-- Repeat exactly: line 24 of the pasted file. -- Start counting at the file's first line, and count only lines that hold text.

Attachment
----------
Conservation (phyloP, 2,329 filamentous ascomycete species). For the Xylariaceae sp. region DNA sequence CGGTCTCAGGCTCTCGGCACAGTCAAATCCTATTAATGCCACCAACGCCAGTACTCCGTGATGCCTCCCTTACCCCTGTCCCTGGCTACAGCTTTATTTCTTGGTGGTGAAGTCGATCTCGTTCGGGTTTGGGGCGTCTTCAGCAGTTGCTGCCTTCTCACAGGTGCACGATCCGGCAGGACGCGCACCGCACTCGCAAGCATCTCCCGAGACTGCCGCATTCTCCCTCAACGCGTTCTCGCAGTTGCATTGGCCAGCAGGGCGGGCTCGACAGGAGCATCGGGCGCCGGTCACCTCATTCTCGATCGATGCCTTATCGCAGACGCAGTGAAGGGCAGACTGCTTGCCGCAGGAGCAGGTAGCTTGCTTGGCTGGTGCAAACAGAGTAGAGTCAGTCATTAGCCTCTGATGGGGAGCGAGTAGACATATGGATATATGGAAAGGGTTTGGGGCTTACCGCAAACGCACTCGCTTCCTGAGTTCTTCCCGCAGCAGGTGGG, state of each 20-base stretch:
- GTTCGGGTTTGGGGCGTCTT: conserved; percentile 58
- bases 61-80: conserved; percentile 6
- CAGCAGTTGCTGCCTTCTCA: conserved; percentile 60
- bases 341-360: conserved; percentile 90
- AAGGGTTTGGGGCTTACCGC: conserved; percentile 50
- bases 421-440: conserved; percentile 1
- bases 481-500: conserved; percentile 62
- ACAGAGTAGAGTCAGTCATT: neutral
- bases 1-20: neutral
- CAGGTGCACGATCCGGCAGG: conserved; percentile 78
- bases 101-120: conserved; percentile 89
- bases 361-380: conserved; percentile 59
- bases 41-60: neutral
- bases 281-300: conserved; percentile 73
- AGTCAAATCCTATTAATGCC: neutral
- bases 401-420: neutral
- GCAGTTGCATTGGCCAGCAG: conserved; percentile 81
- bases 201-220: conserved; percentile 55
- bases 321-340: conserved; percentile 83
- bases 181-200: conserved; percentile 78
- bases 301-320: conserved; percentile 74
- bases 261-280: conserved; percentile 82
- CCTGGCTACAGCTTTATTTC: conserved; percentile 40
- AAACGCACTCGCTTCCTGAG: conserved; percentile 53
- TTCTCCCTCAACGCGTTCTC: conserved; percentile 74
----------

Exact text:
- CCTGGCTACAGCTTTATTTC: conserved; percentile 40